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Interview With Remote Angel Authors Yennie Fer And Banunu
Interview With Remote Angel Authors Yennie Fer And Banunu

Interview With Remote Angel Authors Yennie Fer And Banunu

Written by Eoghan O'Connell on 13 Aug 2023



The Kickstarter for Remote Angel Volume 2 is ongoing as of the time of this article and I am honoured that I've been given the chance to do this interview with the authors behind this series, Yennie Fer and Banunu.

Why don’t we start by introducing yourselves to the readers?

Yennie Fer: Hello! I am Yennie Fer. I am an author and the main artist of Remote Angel. I have been doing art nearly my whole life and picked up on writing as a passion in 2020.

Banunu: So my name is Banunu. I have always had a passion for reading and writing. When I reached middle school, I decided that I wanted to start seriously pursuing it.

Banunu (left) Yennie Fer (right)

And since Remote Angel is the topic today, could you give us a brief overview of the premise?

Yennie Fer: Sure! After a freak accident of an attempted assault, Alice Desangi wakes up in a different apocalyptic universe. Gifted with mysterious powers of an earth angel, she dies in unfortunate occurrences. She wakes up to relive that day again in a confused manner. Depending on her choices, they could change history.

Cool. Now I took a look at your ongoing Kickstarter campaign and I noticed that there was a previous version of Remote Angel before its current form. How did you come up with the story, Yennie Fer, and how did you, Banunu, come to be involved with the project?

Yennie Fer: Well, the very first Remote Angel dates back in 2008. Embarrassingly enough, it was rather horrendous. Then, I scrapped it and restarted it two more times between the years 2010-2011. The story was a mess and I decided to abandon it in 2014. One day in 2020, I wanted to come back to it as I have a strong love for isekai, the butterfly effect and time loop themed stories. I didn't want to do it on my own this time, so…I needed someone to collaborate with me.

Banunu: After we met, we started writing fanfics together. Things went forward from there, and she eventually asked me to help her out with the revamped version of Remote Angel. It was a huge honor to me to be able to work on my first published original work with her.

Since you brought up 2020, you mentioned to me that you two have been working on Remote Angel since September of 2020. Considering what happened that year, I was wondering how the pandemic may have affected you and the work needed to produce this webcomic?

Yennie Fer: Well, I'm kind of an introvert, so it didn't bother me any. I was extremely productive that year regarding artwork and writing. It helped me get a lot done as I started doing weekly updates--which is about 5 manga pages that I would finish in a full day. While I was drawing, we continued writing stories together on the side.

Oh wow! 5 pages in a day is incredible!

Yennie Fer: Yeahhhh! My hand would be cramping. Haha. I'd wake up at 9 a.m., start working and finish between 9 p.m.-10 p.m. depending on the details.

Amazing! With regards to the story of Remote Angel, you mentioned your love for isekai, the butterfly effect and time loop themed stories and you also mentioned to me that several anime also influenced this title. Could you expand on the impact of these influences? Also, Banunu, you're contributing as a writer to this series now, right? What were some of the changes that you two hammered out compared to the old version?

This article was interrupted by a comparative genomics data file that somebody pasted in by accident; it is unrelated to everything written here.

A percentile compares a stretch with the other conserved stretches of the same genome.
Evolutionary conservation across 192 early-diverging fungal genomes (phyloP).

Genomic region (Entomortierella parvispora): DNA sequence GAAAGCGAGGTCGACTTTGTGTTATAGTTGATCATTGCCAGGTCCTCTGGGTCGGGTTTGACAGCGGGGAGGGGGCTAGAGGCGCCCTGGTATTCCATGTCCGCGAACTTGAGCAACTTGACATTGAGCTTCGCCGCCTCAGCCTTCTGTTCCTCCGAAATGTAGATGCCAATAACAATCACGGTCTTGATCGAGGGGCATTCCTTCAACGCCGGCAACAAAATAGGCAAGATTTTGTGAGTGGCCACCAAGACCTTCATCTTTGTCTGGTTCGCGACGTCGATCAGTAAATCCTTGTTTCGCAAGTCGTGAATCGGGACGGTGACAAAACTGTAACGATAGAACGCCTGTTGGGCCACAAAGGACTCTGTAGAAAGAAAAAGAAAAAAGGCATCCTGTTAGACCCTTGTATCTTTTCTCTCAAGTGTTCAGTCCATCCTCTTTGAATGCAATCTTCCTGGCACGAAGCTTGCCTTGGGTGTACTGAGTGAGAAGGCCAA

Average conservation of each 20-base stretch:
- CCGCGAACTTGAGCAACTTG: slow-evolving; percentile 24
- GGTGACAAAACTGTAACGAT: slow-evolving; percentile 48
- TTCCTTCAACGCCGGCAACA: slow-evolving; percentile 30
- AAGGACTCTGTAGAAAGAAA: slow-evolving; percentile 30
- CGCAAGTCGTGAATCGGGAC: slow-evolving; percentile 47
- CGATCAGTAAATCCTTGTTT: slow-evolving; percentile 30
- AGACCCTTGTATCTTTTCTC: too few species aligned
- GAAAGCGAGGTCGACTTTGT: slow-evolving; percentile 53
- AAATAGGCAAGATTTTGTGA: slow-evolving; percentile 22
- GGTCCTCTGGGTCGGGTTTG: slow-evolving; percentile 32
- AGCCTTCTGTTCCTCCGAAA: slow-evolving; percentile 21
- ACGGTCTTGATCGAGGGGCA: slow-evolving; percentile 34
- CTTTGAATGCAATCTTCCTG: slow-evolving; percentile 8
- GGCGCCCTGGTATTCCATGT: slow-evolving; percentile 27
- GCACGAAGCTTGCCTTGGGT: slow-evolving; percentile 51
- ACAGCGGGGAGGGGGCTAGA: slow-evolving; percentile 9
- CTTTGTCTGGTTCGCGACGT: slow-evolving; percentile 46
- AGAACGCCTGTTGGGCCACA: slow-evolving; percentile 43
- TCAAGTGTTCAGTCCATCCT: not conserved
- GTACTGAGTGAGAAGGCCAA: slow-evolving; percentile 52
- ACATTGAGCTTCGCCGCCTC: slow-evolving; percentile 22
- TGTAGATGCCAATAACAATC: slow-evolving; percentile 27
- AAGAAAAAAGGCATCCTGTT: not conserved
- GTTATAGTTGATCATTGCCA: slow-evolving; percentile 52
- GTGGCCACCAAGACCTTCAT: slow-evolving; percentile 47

Banunu: One of the things that Yennie Fer brought up to me when we started writing was that in the original version, most of the characters were heavily based off of real people in her life. One of the things we worked on together was fleshing out original characters that are separate from those people. We also worked together to create a more concrete running plot line than the original version had.

Yennie Fer: Yeah. As for your question: there's a mixture of inspirations. Steins; Gate  and Re:Zero are two I can name. I loved the idea how the main character went through trauma in various events. I like a lot of angst and feels, and I wanted to portray that into Alice. As I was working on drawing Remote Angel, I started watching Demon Slayer. I got a lot of drawing inspiration from the series. For the horror aspect: Junji Ito's horror designs as I want the dethyx (demons) to look creepy. Additionally, Madoka Magica for the "magical girl" premise due to Alice turning into an earth angel. I wanted to make something look deceivingly cute when it's really a dark series. And I know this isn't anime, but Undertale played a part as well. Alice's days "reset" when she dies to repeat the day all over again.

That's a great range of influences. I do love those concepts of repeating time loops like in All You Need is Kill (Live, Die, Repeat) or Groundhog Day.  Something I'll confess is that a weakness of mine is that I'm not as familiar with webcomics as I would like to be. Could you go over some of the challenges when it comes to creating this type of content as well as some of the advantages you believe it has over more traditional media?

Yennie Fer: Avoiding plot holes and inconsistencies. We had to look back on our writing to see if it lines up. There had to be a lot of notes one who remembers what happened or if that event didn't happen in that timeline. I think it has an advantage to make people "think" and come up with theories for our story. Based on readers' reactions, we love reading those types of comments the most. I'd like to see more of that in media. I'm always searching for that theme. I had some people address me about Groundhog Day, but I never have seen that movie. I need to!

I'd definitely recommend it. As of this interview, you're currently running your fourth Kickstarter campaign to produce a physical release of Volume 2. I also took a look at your previous campaigns and noticed that the first campaign struggled but the relaunch proved to be very successful, making over twice the amount requested. The revamped volume 1 Kickstarter was an even greater success, attracting $4,466 against a goal of $2,000. What has your experience on Kickstarter been like and how has that experience and the effort needed behind these campaigns changed over time? Also, I presume Banunu assists you with these campaigns now. How does working with someone on a Kickstarter campaign feel compared to when you had to run them just by yourself and, Banunu, how did it feel working on a campaign for the first time?